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DraftKings raises revenue guidance again but H1 losses grow to $650m


DraftKings increased its revenue guidance again after recording half-year revenue of $609.8m, up 282.3% from 2020, though losses also continued to grow as operating expenses exceeded $1.00bn.

Of the operator’s $609.8m in revenue, $530.9m came from its own gaming operations, up 281.7%. The operator said this increase was due to “strong customer acquisition and retention, the successful launches of our Sportsbook and igaming product offerings in additional states since the second quarter of 2020, and a more favorable sports schedule compared to the six months ended June 30, 2020, which was more substantially impacted by Covid-19.”

Gaming software revenue – mostly from the business formerly known as SBTech before it merged with DraftKings – was $58.9m, up 292.3%. Other revenue, meanwhile, was up 272.2% to $20.4m.

The business also said in its report that while SBTech had previously offered its services through a reseller in Asia, that this agreement was terminated on 1 April, with a transition period that has now expired.

The United States made up the vast majority of DraftKings revenue, at $549.6m, while the rest of the world brought in $60.2m.

However the operator’s expenses also continued to grow. Costs of revenue were $370.2m, up 311.1%, with most of the increase attributable to technology costs at SBTech.

Sales and marketing costs quadrupled to $399.4m, while product and technology costs were up 141.4% to $118.8m. General and administrative costs were $367.8m, a 150.5% increase.

This led to an operating loss of $646.3, 185.2% more than the operating loss recorded in 2020.

The business received $2.6m in interest income, but incurred a $10.0m expense due to money owed on warrants related to the SPAC merger that sent the business public.

This meant that DraftKings recorded a pre-tax loss of $653.7m, 10.2% more than in 2020.

After $2.1m in tax benefits and a $347,000 loss due to businesses in which DraftKings does not hold a controlling stake, the business made a net loss of $651.9m, compared to a $593.5m loss in the first half of 2020.

Looking just at the second quarter of 2021, DraftKings saw revenue more than quadruple to $297.6m. However, as expenses also continued to grow, operating losses doubled to $321.5m.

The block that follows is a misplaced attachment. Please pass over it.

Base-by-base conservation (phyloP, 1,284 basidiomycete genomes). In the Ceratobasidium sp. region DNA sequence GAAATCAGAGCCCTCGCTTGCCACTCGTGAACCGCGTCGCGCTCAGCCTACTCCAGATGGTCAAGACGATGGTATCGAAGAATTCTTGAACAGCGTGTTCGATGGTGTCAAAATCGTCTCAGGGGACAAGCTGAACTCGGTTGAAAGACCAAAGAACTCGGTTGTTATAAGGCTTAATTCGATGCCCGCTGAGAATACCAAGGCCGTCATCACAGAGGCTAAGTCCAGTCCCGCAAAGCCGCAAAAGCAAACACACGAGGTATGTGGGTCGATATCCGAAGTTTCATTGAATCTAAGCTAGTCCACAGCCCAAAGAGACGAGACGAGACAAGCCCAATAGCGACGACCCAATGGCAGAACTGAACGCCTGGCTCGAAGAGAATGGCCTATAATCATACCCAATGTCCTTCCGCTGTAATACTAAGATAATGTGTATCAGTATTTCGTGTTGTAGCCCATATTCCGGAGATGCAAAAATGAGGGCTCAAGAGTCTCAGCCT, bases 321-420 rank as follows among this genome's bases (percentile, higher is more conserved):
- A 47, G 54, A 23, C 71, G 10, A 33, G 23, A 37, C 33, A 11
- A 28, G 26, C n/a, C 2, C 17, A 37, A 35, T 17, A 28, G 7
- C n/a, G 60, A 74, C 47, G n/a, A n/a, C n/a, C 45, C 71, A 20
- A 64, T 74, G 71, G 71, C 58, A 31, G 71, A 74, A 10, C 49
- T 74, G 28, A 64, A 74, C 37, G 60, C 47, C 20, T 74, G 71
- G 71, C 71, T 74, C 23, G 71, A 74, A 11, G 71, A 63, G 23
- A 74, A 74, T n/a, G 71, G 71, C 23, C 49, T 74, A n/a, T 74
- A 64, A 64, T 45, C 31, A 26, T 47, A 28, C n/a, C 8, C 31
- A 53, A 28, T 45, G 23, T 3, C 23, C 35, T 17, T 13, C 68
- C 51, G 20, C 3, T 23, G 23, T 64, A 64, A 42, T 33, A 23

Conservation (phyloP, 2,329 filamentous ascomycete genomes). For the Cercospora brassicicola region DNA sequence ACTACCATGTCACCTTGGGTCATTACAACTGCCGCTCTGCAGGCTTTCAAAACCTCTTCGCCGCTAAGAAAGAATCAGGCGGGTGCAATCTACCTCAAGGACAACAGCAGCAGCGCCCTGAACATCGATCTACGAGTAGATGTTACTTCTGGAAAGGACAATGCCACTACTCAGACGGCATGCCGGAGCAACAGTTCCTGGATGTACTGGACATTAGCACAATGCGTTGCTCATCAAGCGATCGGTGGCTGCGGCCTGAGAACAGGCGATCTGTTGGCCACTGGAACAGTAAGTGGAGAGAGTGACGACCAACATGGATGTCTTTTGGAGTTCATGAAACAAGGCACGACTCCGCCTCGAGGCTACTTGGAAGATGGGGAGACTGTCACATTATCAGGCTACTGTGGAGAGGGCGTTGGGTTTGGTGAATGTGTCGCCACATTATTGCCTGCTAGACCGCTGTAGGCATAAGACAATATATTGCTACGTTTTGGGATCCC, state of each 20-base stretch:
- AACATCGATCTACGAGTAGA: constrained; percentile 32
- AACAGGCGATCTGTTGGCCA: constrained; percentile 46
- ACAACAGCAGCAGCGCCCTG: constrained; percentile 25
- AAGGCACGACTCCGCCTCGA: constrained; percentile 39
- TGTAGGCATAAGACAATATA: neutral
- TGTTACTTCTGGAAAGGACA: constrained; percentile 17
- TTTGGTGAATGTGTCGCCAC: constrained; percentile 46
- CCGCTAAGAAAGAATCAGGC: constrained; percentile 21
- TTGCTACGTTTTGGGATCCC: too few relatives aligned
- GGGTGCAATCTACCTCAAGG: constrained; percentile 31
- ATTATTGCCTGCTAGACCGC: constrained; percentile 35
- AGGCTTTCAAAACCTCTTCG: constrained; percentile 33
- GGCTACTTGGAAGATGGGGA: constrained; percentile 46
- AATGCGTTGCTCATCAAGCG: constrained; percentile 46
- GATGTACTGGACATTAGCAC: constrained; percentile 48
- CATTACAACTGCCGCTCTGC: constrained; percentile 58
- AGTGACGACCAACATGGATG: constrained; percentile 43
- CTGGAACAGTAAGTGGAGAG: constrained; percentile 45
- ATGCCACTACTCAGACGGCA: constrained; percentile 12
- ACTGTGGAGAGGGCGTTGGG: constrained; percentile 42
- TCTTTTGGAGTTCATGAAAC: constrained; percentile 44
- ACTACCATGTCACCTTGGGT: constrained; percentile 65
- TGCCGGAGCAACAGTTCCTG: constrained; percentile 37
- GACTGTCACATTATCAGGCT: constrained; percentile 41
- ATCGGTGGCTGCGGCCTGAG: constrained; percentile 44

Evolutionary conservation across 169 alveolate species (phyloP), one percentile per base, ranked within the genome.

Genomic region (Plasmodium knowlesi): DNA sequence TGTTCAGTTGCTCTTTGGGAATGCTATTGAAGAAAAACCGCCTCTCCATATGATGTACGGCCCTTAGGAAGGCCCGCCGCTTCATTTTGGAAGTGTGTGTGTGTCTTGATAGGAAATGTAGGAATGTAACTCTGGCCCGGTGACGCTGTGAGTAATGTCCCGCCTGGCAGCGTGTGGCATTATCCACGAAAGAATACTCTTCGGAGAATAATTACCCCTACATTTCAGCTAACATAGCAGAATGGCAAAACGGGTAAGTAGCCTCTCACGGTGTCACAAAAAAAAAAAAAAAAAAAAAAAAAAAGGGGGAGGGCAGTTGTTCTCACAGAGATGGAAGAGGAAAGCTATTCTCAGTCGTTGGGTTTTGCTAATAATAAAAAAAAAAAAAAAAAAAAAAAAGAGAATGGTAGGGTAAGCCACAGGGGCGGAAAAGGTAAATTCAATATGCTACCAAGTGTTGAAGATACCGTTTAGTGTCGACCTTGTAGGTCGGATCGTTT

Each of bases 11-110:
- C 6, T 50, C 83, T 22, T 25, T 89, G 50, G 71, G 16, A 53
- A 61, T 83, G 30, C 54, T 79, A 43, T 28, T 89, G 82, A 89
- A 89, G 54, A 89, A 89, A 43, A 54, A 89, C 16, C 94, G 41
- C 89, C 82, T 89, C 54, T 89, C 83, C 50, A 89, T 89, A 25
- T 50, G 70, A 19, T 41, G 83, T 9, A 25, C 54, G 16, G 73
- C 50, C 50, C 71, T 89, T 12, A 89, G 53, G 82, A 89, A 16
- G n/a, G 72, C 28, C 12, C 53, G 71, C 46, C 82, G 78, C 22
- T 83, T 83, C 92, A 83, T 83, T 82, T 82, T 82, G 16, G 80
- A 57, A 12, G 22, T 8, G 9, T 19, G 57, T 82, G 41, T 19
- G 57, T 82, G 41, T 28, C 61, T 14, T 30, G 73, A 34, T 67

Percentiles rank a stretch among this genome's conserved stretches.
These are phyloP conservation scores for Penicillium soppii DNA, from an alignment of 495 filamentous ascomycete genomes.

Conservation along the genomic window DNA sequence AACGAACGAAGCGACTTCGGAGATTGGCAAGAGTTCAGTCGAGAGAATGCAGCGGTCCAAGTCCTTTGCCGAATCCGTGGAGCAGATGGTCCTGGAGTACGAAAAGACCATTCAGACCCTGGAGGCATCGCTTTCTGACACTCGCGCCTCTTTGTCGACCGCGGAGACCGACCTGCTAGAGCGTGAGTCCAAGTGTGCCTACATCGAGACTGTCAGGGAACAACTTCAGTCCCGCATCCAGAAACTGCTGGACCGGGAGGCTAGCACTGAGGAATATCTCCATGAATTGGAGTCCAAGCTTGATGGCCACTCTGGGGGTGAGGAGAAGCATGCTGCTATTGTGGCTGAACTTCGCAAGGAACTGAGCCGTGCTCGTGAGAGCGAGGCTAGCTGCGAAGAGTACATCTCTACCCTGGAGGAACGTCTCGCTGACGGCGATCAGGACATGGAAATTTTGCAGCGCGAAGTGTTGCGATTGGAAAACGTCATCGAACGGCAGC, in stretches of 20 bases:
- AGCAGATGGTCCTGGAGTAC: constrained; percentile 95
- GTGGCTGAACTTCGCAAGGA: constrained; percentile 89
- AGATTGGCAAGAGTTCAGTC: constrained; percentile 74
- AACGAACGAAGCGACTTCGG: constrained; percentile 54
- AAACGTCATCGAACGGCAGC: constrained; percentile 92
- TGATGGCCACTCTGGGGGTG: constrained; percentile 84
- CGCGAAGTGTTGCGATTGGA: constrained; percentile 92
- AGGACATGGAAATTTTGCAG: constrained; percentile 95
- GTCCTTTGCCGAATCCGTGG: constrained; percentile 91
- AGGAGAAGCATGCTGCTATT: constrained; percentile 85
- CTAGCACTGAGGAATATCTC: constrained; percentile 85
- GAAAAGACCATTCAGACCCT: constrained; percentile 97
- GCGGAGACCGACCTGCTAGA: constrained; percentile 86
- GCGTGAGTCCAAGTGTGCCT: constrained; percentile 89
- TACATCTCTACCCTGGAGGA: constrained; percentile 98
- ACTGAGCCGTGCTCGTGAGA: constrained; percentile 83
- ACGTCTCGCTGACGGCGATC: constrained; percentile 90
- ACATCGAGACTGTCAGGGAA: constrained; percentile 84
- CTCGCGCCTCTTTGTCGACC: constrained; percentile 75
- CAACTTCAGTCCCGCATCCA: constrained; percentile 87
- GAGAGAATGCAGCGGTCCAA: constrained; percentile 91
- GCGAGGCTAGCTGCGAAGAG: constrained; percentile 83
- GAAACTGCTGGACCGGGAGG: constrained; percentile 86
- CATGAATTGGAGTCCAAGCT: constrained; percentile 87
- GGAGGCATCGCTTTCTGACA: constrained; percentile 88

After non-operating costs and taxes, DraftKings made a net loss of $305.5m. This was less than the loss made in Q2 of 2020, largely due to a high expense in that year related to warrant liabilities.

“DraftKings had a particularly strong second quarter of 2021, maintaining our impressive financial performance while also advancing into new areas, such as media and NFTs,” Jason Robins, DraftKings’ chief executive and chairman, said. “We believe these expansion opportunities will enable us to further grow our customer base and generate additional revenues through cross-selling to our existing players.

Robins also revealed that DraftKings had completed its migration onto SBTech’s platform in 11 of the 12 states in which it operates. He said that this integration process now allows the business to offer same-game parlay bets.

“We also are excited that the migration to our proprietary in-house online sports betting technology is substantially complete, with only one state remaining pending approval.”

In addition, he revealed that DraftKings and Fanduel were working to gather signatures to put a referendum on the ballot to allow statewide commercial online sports wagering. In addition, he said the business plans on taking part in New York’s request for proposals for sports betting providers.

Jason Park, DraftKings’ Chief Financial Officer, added that the business was raising its revenue outlook again. The business now expects to bring in revenue between $1.21bn and $1.29bn for 2021. It had previously upped its revenue guidance to between $1.05bn and $1.15bn after Q1.

“We delivered strong growth in new customers and revenue. Our $298 million in second quarter revenue represents a 297% increase year-over-year. Additionally, we grew monthly unique payers by 281% and average revenue per monthly unique payer by 26%. We are again raising our revenue outlook for 2021 as we continue to expect robust growth in the states where we are currently live today.”